WASHINGTON – House Republicans on Thursday yanked an Interior Department spending bill off the floor after Democrats prevented GOP attempts to add a provision that would have allowed Confederate flags at federal cemeteries.
The maneuver sparked outrage from Rep. Betty McCollum. McCollum, a Democrat who represents Minnesota’s Fourth Congressional District, said her “no” vote on the spending bill, which she said “panders to polluters,” shifted to “hell no” after Republicans pushed the flag amendment.
The sale or display of Confederate flags on National Park properties and cemeteries is prohibited, except in a historical context.
Some Republicans said they supported removing the flag from the Capitol grounds in South Carolina, but drew the line at restricting people’s rights at private grave sites, even if those sites are on public property.
“When Republican leadership put forward a last-minute amendment that would allow for the display and sale of Confederate flags in the national parks … which invokes memories of racism and a painful period in our country’s past, I found myself shocked, outraged and disappointed,” McCollum said in a speech Thursday on the House floor. “The people in Minnesota sent me here to strive for what they strive for every day: to build a better, stronger America.”
The amendment would have permitted displays of the flag in federal cemeteries on Confederate memorial day, which is celebrated in nine states. It would also have allowed the sale of the flag on some souvenir items.
The House floor drama came the same day that Gov. Nikki Haley, a Republican, signed legislation to remove the Confederate flag from Capitol grounds in Columbia, S.C.
GOP House Speaker John Boehner abruptly canceled the Interior vote — hoping to halt the debacle, which was threatening to get ugly. Democrats yelled “No!” in the chamber.
Several Democrats, including Rep. Keith Ellison, D-Minn., called the flag a symbol of overt racism.
“I urge people to listen not to me, but to the secessionists themselves,” Ellison said in an emotional tone, a large poster board of the Confederate flag beside him.
Minority Leader Nancy Pelosi pushed her own measure to ban all Confederate flags at the U.S. Capitol and House office buildings.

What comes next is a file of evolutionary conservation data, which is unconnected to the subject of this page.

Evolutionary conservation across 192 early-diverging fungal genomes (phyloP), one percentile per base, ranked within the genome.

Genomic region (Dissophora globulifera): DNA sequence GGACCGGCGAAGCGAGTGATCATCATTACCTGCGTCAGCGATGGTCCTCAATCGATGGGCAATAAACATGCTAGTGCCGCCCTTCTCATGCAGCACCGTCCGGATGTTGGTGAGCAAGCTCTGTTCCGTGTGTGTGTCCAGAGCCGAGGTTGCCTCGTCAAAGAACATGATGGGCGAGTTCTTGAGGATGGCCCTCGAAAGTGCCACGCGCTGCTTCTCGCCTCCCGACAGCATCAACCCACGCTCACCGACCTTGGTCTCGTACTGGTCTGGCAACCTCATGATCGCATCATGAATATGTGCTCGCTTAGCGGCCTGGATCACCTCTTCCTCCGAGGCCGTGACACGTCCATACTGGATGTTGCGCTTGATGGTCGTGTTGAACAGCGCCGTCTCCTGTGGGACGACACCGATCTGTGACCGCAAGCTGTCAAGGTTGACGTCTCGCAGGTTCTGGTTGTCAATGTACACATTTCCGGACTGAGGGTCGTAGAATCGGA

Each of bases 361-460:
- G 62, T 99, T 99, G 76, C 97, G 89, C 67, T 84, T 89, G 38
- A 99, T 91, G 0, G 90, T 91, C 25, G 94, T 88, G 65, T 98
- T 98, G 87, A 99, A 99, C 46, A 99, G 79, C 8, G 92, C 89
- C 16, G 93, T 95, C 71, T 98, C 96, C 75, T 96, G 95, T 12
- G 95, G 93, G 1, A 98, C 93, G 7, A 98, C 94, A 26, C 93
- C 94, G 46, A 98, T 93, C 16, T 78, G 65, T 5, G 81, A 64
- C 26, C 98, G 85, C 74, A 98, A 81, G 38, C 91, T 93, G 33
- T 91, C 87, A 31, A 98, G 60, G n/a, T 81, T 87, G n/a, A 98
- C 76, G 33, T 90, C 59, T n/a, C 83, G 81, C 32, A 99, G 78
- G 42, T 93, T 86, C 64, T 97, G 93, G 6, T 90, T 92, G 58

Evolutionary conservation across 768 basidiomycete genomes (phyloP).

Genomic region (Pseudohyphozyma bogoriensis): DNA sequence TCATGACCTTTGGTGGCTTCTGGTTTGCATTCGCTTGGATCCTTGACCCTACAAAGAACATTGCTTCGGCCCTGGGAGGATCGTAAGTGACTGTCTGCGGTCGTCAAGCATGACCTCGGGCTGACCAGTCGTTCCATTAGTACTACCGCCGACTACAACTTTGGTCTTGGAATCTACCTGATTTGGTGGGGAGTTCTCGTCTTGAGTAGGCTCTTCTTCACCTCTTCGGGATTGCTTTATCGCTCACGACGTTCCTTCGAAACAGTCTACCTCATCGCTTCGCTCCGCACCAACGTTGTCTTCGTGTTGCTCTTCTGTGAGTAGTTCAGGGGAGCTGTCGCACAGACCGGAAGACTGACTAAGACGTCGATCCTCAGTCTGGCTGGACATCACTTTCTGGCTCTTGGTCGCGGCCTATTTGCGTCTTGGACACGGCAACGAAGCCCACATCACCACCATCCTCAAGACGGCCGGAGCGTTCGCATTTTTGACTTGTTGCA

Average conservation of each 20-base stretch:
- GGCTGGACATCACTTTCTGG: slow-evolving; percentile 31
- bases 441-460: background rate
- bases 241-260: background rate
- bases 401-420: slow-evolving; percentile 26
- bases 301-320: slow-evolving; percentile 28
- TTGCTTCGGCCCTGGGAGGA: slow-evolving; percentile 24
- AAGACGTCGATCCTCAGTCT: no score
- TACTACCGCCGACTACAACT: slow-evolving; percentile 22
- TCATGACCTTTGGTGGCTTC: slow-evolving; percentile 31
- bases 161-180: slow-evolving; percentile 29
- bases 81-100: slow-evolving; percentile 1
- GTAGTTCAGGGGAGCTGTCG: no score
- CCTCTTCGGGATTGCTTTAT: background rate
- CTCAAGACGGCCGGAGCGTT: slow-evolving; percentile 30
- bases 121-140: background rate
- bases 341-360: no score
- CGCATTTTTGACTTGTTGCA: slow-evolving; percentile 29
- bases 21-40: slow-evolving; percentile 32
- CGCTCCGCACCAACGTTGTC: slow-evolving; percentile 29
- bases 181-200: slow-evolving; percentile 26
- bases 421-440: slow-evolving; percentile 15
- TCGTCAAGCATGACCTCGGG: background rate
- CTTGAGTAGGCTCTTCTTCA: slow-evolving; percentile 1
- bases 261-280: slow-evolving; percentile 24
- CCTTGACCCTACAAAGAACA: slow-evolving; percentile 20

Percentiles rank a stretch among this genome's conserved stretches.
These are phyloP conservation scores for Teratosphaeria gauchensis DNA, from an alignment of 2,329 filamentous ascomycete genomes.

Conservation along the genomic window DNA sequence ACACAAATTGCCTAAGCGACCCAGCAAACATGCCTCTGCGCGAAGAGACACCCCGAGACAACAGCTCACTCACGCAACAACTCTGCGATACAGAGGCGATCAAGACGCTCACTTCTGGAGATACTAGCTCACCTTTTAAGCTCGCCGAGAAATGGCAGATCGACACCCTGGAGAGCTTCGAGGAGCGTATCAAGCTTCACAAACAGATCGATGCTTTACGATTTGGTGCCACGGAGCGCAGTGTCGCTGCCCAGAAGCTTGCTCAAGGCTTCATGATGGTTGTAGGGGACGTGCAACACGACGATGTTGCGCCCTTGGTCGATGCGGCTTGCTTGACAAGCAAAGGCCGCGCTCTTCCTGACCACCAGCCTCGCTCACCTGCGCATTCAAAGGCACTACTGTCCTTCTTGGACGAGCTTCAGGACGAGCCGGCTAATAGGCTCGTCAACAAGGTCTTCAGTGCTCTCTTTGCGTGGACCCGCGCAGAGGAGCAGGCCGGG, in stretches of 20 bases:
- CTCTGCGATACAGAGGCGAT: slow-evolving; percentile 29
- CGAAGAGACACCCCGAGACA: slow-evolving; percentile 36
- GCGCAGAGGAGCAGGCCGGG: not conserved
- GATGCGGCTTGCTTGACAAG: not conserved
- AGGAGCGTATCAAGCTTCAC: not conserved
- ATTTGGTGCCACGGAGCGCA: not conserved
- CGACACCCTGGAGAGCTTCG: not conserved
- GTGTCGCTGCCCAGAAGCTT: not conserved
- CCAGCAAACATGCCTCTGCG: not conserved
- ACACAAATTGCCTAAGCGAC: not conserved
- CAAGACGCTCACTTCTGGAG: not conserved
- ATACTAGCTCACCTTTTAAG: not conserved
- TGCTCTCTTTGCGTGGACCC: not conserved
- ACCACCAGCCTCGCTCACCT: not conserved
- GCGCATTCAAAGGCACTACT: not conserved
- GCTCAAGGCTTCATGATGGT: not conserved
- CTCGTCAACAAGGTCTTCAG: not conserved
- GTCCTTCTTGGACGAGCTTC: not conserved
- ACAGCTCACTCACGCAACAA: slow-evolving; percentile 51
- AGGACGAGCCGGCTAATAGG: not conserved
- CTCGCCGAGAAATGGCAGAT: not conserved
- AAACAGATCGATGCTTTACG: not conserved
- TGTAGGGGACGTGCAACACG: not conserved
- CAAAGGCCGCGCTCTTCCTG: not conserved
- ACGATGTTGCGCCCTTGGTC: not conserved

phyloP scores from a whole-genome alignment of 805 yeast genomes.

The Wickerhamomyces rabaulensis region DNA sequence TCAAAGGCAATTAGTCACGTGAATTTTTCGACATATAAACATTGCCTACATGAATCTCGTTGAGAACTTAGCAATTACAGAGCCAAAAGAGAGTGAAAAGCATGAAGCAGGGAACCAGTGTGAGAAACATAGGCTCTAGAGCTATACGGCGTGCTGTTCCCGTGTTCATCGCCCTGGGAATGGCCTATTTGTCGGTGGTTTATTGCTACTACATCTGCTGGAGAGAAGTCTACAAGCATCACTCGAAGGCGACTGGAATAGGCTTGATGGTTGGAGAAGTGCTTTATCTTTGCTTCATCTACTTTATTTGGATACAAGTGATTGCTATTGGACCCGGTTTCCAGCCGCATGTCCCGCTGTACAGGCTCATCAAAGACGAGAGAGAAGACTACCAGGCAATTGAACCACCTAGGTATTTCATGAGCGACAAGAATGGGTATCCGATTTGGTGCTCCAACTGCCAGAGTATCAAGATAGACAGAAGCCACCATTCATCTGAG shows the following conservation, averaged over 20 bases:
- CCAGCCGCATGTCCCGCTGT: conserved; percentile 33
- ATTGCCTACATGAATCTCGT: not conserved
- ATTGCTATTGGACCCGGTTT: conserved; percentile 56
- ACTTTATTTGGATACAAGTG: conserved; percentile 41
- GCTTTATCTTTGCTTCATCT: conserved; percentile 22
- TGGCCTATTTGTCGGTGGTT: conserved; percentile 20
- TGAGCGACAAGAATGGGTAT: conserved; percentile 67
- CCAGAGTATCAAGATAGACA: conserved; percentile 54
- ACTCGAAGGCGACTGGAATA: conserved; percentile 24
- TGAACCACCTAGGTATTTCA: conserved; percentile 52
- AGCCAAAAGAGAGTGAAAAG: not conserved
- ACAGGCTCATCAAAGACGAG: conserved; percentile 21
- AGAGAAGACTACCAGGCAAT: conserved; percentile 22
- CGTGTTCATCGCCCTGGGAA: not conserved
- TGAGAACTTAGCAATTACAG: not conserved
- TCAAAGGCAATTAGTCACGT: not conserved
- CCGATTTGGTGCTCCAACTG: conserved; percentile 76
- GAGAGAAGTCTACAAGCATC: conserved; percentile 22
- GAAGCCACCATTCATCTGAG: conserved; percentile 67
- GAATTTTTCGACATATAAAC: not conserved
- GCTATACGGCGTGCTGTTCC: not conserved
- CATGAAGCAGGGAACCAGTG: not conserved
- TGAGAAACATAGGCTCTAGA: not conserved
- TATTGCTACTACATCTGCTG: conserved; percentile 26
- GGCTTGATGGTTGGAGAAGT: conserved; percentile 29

All 50 state flags, including Mississippi’s — which includes a small Confederate “Stars and Bars” — fly in a tunnel under the Capitol complex.
House Republicans, including Minnesota Reps. John Kline, Erik Paulsen and Tom Emmer, voted against consideration of Pelosi’s motion.
Emmer said he voted against her measure because he wanted it to go through proper committee procedures.
“I do not believe that federal funding should be used to support or promote the Confederate flag,” he said in an e-mail. “However, today’s vote was simply so the Pelosi resolution would go through the typical legislative process.”
Troy Young, a Kline spokesman, said his boss commends South Carolina “for having the courage to remove the Confederate flag from its state Capitol grounds” and wants an honest conversation about what the flag symbolizes.
“While this issue needs to be discussed and debated, what happened today was procedural and it’s no wonder Minnesotans shake their heads in disgust with Washington when some members of Congress prefer petty, partisan games,” Young said.
Democratic political operatives were already spinning the events late Thursday, sending out e-mails asking why Minnesota Republicans support Confederate flags on U.S. Capitol grounds.
California Republican Rep. Ken Calvert, who started the fracas Wednesday when he pushed to allow Confederate flags to be flown at national parks and cemeteries, issued a somewhat rueful statement Thursday.
“Looking back, I regret not conferring with my colleagues on the other side of the aisle, especially my ranking member Betty McCollum, before offering the leadership’s amendment and fully explaining its intent given the strong feelings members of the House feel regarding this important and sensitive issue,” he said.